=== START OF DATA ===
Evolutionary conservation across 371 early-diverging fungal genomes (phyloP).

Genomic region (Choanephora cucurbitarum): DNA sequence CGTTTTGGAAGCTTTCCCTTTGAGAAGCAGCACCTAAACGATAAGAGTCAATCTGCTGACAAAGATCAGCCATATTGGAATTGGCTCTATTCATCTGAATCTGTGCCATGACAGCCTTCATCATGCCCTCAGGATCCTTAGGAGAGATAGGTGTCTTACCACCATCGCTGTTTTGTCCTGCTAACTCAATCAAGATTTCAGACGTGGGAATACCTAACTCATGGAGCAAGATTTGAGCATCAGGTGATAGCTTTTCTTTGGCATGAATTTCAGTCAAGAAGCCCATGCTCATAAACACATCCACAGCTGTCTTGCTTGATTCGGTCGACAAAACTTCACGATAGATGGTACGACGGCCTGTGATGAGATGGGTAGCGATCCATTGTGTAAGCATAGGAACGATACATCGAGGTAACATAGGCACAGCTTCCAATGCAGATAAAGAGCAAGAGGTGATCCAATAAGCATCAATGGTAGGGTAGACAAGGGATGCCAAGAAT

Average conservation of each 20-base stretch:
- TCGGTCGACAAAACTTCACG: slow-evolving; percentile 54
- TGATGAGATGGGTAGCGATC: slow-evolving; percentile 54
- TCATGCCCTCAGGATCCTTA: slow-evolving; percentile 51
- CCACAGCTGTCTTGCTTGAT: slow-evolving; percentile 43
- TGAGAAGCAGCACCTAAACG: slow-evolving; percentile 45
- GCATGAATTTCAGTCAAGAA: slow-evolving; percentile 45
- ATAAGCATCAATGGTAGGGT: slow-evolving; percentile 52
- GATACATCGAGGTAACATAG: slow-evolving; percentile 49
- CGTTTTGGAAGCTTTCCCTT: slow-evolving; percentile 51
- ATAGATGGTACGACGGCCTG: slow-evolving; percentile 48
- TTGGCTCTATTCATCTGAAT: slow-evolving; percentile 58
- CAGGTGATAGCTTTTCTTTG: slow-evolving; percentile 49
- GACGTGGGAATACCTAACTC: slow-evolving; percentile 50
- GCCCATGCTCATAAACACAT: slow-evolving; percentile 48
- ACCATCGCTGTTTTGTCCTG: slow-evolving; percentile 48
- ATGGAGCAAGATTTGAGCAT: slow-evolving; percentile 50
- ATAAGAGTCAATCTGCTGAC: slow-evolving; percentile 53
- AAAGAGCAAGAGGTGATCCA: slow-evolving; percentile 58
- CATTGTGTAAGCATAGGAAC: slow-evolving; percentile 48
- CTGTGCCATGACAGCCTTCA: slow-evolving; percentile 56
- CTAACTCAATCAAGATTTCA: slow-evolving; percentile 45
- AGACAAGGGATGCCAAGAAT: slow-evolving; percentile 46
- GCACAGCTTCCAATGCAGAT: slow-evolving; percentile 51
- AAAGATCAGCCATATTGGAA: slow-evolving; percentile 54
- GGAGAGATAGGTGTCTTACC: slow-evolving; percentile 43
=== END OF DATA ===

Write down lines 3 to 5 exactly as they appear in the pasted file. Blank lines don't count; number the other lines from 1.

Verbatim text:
Average conservation of each 20-base stretch:
- TCGGTCGACAAAACTTCACG: slow-evolving; percentile 54
- TGATGAGATGGGTAGCGATC: slow-evolving; percentile 54